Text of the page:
HAILEY, Idaho - Police in Hailey, located down-valley from Ketchum and Sun Valley, have three traps for skunks. They're all in use - with seven people waiting.
It is, reports the Idaho Mountain Express , a smelly season for skunks, possibly because of a bumper crop of voles, one of the things that the omnivorous skunks eat. The result, says the newspaper is that many an evening of late has been marked by a "wafting, rank, and slightly sweet smell."
"My dog has been sprayed two times in one day," said local resident Irene Robinson. "If you have ever been on the receiving end of this sort of attack, it is debilitating. It stopped me dead, and I had to retch. So foul - you cannot imagine."
Three wolves killed
CAREY, Idaho - Three wolves were killed by federal wildlife agents recently on a ranch near Carey, which is about 64 kilometres from Ketchum and Sun Valley. They had, wildlife biologists concluded, killed a calf.
The rancher also accused the wolves of killing his sheep, although government biologists concluded that coyotes, instead, were to blame.
But a wildlife advocate who had been tracking the wolves disputed whether the wolves had any blood on their paws at all. "There's no third-party verification that the depredation was actually by wolves," Natalie Ertz told the Idaho Mountain Express .
She reported hearing the wolf pack 13 kilometres away just a few hours before the livestock killing occurred. Wolves can trot at speeds up to 10 mph, but she said it was unlikely the wolves made the trek.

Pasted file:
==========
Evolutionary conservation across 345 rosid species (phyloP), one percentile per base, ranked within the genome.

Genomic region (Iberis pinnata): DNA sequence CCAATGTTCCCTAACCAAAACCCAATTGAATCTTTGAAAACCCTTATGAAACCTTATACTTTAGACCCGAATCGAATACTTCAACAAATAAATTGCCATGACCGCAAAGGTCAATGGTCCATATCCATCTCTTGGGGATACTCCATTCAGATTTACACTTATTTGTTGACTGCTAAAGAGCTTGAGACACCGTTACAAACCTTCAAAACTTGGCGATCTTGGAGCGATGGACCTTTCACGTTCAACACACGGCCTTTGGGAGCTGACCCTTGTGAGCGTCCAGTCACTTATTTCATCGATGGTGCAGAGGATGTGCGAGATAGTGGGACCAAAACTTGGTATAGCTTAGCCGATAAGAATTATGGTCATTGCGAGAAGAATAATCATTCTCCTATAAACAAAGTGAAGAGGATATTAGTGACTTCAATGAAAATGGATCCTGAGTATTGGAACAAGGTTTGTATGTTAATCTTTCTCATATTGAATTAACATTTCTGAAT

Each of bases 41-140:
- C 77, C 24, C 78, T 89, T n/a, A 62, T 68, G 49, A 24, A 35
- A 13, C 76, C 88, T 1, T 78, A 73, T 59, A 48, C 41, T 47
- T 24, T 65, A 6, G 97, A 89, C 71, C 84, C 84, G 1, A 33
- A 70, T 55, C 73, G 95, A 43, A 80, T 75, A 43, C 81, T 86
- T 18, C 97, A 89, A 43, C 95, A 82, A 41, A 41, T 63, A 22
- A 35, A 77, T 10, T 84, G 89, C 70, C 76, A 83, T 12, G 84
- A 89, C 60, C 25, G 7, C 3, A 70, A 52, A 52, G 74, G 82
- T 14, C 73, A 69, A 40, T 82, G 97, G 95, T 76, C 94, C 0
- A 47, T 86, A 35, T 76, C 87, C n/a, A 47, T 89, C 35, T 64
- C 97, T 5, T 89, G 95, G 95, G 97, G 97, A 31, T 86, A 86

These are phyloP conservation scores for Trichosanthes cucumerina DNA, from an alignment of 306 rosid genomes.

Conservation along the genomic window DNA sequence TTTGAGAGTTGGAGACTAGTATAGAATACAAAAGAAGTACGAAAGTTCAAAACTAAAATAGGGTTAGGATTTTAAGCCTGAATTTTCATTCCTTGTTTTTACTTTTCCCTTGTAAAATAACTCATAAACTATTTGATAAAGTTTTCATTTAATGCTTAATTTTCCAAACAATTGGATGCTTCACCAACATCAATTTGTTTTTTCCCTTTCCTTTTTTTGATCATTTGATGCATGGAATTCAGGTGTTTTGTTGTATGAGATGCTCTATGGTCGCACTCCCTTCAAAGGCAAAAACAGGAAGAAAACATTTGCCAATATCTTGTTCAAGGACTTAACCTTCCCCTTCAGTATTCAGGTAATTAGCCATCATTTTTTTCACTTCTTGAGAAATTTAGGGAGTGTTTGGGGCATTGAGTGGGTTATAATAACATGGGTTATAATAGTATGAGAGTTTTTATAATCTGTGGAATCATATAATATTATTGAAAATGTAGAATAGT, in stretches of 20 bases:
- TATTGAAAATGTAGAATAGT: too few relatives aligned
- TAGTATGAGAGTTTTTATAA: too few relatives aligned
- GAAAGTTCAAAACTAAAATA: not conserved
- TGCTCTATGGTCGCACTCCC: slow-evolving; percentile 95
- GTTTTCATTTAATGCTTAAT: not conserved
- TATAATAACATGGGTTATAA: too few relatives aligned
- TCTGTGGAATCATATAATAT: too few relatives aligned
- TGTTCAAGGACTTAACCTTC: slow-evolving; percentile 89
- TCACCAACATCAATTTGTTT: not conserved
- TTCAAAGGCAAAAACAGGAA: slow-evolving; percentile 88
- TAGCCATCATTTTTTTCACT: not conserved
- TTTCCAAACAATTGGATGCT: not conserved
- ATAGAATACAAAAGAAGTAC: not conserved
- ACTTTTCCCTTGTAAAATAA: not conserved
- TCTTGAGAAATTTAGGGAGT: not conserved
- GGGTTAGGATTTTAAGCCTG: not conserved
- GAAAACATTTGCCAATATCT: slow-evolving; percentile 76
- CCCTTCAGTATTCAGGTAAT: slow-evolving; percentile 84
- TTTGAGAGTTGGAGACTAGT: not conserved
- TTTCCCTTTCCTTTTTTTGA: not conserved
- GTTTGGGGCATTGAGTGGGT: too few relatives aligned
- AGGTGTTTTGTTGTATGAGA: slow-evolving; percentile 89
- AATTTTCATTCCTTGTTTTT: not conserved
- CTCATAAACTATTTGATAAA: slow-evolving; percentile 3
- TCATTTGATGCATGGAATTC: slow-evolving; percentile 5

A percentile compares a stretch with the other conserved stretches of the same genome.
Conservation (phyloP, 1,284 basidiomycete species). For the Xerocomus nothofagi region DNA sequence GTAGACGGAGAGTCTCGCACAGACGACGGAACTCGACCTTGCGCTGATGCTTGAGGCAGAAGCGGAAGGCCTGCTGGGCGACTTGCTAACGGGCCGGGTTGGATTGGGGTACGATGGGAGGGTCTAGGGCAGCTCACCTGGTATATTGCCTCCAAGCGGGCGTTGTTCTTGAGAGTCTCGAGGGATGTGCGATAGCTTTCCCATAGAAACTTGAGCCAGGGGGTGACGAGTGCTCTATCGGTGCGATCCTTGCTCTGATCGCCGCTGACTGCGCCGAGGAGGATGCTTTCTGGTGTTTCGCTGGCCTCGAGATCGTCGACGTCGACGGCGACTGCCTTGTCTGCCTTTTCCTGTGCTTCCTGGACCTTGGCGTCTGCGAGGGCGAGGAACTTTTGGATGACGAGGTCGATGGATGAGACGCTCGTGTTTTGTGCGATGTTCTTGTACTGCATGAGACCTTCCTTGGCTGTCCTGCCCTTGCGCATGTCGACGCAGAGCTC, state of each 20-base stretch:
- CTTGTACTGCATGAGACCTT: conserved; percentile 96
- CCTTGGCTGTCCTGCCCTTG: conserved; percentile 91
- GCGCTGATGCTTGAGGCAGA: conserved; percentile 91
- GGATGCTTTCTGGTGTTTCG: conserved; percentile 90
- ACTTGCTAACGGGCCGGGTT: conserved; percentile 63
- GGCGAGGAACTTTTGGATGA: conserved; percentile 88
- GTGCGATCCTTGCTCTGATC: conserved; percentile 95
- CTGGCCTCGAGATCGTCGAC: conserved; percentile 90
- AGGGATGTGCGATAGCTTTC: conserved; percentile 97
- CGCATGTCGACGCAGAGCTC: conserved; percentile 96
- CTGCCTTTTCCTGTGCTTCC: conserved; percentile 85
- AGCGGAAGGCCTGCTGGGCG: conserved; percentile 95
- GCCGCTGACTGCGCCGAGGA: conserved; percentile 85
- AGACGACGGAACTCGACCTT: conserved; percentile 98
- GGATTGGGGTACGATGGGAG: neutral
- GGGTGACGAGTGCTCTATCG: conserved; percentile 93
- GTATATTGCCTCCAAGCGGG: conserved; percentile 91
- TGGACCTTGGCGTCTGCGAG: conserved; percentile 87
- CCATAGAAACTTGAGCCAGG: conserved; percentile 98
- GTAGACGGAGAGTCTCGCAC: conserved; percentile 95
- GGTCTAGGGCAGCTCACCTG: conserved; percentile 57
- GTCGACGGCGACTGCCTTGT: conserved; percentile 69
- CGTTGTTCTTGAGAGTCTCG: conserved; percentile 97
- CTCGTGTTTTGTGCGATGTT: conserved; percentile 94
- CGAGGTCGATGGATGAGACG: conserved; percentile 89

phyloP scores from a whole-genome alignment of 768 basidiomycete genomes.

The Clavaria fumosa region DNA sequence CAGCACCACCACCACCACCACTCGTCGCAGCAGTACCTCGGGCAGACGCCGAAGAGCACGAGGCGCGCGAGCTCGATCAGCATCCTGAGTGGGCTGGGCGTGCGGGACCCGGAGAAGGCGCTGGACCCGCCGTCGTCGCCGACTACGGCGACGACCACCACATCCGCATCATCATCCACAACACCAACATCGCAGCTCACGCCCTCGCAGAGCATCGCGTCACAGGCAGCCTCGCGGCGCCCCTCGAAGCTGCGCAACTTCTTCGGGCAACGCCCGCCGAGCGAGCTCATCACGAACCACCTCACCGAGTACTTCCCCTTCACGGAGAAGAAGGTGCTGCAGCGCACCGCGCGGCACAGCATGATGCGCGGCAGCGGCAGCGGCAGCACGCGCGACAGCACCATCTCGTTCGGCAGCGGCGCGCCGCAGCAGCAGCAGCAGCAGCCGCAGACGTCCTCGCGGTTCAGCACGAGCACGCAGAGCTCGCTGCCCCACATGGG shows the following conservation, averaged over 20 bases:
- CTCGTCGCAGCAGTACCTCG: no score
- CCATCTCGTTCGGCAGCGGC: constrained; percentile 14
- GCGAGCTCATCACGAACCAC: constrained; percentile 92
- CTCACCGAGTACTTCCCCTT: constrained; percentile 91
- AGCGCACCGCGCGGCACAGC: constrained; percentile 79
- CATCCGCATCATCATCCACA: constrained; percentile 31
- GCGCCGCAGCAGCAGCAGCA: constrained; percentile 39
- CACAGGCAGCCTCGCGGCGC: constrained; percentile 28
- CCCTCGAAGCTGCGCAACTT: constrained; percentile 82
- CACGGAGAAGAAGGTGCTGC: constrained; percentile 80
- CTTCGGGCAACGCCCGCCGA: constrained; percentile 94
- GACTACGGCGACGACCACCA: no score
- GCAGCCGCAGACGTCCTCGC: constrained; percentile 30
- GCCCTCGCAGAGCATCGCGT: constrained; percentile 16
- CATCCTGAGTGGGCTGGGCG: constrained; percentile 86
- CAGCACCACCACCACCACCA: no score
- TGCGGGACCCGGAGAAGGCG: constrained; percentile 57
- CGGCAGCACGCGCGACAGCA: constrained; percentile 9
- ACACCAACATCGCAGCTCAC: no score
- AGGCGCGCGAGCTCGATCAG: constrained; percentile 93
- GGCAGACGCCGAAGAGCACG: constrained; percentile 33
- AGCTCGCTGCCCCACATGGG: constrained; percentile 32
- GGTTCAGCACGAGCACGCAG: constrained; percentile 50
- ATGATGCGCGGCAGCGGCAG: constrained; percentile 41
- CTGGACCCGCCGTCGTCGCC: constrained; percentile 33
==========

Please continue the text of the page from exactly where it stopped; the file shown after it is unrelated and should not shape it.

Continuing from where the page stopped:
The alpha female of the pack survived the shooting, the third such "control order," as the killings are called, that she has survived. Although losing two toes and suffering a severe injury that has left her with a limp, she has also survived three coyote traps.
Wolves kill more cattle as they go south, east
JACKSON, Wyo. - Authorities have killed 19 wolves in Wyoming so far this year, compared to 73 wolves in 2008.
The wolves had been responsible for the deaths of 20 cattle, 28 sheep and a dog, according to a U.S. Fish and Wildlife Agency report studied by the Jackson Hole News & Guide . Also, a horse was put down after it broke a leg suffered when chased by wolves. Six other horses have been injured by wolves.
Wolves tend to cause more problems the farther south and east they are from Yellowstone National Park, according to Mike Jimenez, as these areas have less dense wildlife populations and more livestock.